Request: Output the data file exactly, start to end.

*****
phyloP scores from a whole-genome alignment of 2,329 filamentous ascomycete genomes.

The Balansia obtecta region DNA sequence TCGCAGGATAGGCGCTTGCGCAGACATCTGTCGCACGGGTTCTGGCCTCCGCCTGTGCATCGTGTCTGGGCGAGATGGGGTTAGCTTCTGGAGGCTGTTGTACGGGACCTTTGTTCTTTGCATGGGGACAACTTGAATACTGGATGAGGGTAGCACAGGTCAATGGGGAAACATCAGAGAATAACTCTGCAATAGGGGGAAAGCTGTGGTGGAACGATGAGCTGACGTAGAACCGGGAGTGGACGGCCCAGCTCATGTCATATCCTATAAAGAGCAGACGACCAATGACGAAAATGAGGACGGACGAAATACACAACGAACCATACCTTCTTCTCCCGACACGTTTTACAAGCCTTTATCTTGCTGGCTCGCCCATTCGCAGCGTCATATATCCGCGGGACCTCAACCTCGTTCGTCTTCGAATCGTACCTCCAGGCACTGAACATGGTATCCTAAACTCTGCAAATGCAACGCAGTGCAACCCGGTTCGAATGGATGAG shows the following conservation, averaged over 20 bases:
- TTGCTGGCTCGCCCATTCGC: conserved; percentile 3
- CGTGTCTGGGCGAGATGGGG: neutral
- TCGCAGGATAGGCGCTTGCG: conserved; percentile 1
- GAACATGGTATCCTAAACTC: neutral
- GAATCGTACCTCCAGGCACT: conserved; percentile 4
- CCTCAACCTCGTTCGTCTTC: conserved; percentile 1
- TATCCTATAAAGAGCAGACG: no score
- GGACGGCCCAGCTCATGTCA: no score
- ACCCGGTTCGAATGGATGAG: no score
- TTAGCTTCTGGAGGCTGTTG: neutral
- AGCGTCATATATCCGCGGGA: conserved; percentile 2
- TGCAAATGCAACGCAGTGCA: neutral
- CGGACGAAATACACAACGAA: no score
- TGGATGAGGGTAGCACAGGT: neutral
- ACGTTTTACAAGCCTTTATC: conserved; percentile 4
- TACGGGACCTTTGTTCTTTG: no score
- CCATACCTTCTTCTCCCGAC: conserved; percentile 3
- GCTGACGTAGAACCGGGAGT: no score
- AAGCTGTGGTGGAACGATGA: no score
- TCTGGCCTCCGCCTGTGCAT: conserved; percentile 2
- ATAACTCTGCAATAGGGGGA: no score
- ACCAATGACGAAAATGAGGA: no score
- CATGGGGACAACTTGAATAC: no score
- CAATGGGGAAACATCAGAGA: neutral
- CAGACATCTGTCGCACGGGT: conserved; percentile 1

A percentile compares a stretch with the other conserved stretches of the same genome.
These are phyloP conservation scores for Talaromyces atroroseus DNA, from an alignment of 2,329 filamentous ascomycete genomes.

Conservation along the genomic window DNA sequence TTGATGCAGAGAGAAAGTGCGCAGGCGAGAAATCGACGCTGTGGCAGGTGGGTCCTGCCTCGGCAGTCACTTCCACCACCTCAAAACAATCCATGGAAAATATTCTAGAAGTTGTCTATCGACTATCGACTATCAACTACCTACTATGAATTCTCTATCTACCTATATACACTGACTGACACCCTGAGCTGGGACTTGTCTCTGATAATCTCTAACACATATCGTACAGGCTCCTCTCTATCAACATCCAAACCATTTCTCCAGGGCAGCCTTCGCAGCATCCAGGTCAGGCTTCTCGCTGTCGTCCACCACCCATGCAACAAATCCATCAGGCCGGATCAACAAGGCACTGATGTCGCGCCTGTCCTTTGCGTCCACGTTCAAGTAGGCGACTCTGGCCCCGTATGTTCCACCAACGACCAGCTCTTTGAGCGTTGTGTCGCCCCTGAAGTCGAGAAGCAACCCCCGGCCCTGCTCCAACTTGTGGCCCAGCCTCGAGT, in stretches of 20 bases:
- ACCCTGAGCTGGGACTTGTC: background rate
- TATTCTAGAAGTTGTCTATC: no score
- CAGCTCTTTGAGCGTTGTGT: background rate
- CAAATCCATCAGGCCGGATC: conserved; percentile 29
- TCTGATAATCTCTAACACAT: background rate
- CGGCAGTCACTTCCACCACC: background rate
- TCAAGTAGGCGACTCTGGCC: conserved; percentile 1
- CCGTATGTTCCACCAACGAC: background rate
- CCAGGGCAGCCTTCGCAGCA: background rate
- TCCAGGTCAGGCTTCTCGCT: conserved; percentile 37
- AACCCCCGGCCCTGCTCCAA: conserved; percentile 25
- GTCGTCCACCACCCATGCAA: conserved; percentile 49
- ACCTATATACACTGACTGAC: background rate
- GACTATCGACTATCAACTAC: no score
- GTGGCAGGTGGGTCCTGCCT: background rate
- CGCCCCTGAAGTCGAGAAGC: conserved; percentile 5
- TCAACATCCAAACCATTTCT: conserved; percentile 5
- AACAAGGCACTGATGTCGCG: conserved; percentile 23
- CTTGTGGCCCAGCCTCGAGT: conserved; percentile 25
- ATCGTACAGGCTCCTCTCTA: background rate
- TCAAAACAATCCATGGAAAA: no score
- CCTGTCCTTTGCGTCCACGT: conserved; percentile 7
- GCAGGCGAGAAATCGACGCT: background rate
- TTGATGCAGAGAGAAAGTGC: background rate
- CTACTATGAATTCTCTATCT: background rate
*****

phyloP scores from a whole-genome alignment of 2,329 filamentous ascomycete genomes.

The Balansia obtecta region DNA sequence TCGCAGGATAGGCGCTTGCGCAGACATCTGTCGCACGGGTTCTGGCCTCCGCCTGTGCATCGTGTCTGGGCGAGATGGGGTTAGCTTCTGGAGGCTGTTGTACGGGACCTTTGTTCTTTGCATGGGGACAACTTGAATACTGGATGAGGGTAGCACAGGTCAATGGGGAAACATCAGAGAATAACTCTGCAATAGGGGGAAAGCTGTGGTGGAACGATGAGCTGACGTAGAACCGGGAGTGGACGGCCCAGCTCATGTCATATCCTATAAAGAGCAGACGACCAATGACGAAAATGAGGACGGACGAAATACACAACGAACCATACCTTCTTCTCCCGACACGTTTTACAAGCCTTTATCTTGCTGGCTCGCCCATTCGCAGCGTCATATATCCGCGGGACCTCAACCTCGTTCGTCTTCGAATCGTACCTCCAGGCACTGAACATGGTATCCTAAACTCTGCAAATGCAACGCAGTGCAACCCGGTTCGAATGGATGAG shows the following conservation, averaged over 20 bases:
- TTGCTGGCTCGCCCATTCGC: conserved; percentile 3
- CGTGTCTGGGCGAGATGGGG: neutral
- TCGCAGGATAGGCGCTTGCG: conserved; percentile 1
- GAACATGGTATCCTAAACTC: neutral
- GAATCGTACCTCCAGGCACT: conserved; percentile 4
- CCTCAACCTCGTTCGTCTTC: conserved; percentile 1
- TATCCTATAAAGAGCAGACG: no score
- GGACGGCCCAGCTCATGTCA: no score
- ACCCGGTTCGAATGGATGAG: no score
- TTAGCTTCTGGAGGCTGTTG: neutral
- AGCGTCATATATCCGCGGGA: conserved; percentile 2
- TGCAAATGCAACGCAGTGCA: neutral
- CGGACGAAATACACAACGAA: no score
- TGGATGAGGGTAGCACAGGT: neutral
- ACGTTTTACAAGCCTTTATC: conserved; percentile 4
- TACGGGACCTTTGTTCTTTG: no score
- CCATACCTTCTTCTCCCGAC: conserved; percentile 3
- GCTGACGTAGAACCGGGAGT: no score
- AAGCTGTGGTGGAACGATGA: no score
- TCTGGCCTCCGCCTGTGCAT: conserved; percentile 2
- ATAACTCTGCAATAGGGGGA: no score
- ACCAATGACGAAAATGAGGA: no score
- CATGGGGACAACTTGAATAC: no score
- CAATGGGGAAACATCAGAGA: neutral
- CAGACATCTGTCGCACGGGT: conserved; percentile 1

A percentile compares a stretch with the other conserved stretches of the same genome.
These are phyloP conservation scores for Talaromyces atroroseus DNA, from an alignment of 2,329 filamentous ascomycete genomes.

Conservation along the genomic window DNA sequence TTGATGCAGAGAGAAAGTGCGCAGGCGAGAAATCGACGCTGTGGCAGGTGGGTCCTGCCTCGGCAGTCACTTCCACCACCTCAAAACAATCCATGGAAAATATTCTAGAAGTTGTCTATCGACTATCGACTATCAACTACCTACTATGAATTCTCTATCTACCTATATACACTGACTGACACCCTGAGCTGGGACTTGTCTCTGATAATCTCTAACACATATCGTACAGGCTCCTCTCTATCAACATCCAAACCATTTCTCCAGGGCAGCCTTCGCAGCATCCAGGTCAGGCTTCTCGCTGTCGTCCACCACCCATGCAACAAATCCATCAGGCCGGATCAACAAGGCACTGATGTCGCGCCTGTCCTTTGCGTCCACGTTCAAGTAGGCGACTCTGGCCCCGTATGTTCCACCAACGACCAGCTCTTTGAGCGTTGTGTCGCCCCTGAAGTCGAGAAGCAACCCCCGGCCCTGCTCCAACTTGTGGCCCAGCCTCGAGT, in stretches of 20 bases:
- ACCCTGAGCTGGGACTTGTC: background rate
- TATTCTAGAAGTTGTCTATC: no score
- CAGCTCTTTGAGCGTTGTGT: background rate
- CAAATCCATCAGGCCGGATC: conserved; percentile 29
- TCTGATAATCTCTAACACAT: background rate
- CGGCAGTCACTTCCACCACC: background rate
- TCAAGTAGGCGACTCTGGCC: conserved; percentile 1
- CCGTATGTTCCACCAACGAC: background rate
- CCAGGGCAGCCTTCGCAGCA: background rate
- TCCAGGTCAGGCTTCTCGCT: conserved; percentile 37
- AACCCCCGGCCCTGCTCCAA: conserved; percentile 25
- GTCGTCCACCACCCATGCAA: conserved; percentile 49
- ACCTATATACACTGACTGAC: background rate
- GACTATCGACTATCAACTAC: no score
- GTGGCAGGTGGGTCCTGCCT: background rate
- CGCCCCTGAAGTCGAGAAGC: conserved; percentile 5
- TCAACATCCAAACCATTTCT: conserved; percentile 5
- AACAAGGCACTGATGTCGCG: conserved; percentile 23
- CTTGTGGCCCAGCCTCGAGT: conserved; percentile 25
- ATCGTACAGGCTCCTCTCTA: background rate
- TCAAAACAATCCATGGAAAA: no score
- CCTGTCCTTTGCGTCCACGT: conserved; percentile 7
- GCAGGCGAGAAATCGACGCT: background rate
- TTGATGCAGAGAGAAAGTGC: background rate
- CTACTATGAATTCTCTATCT: background rate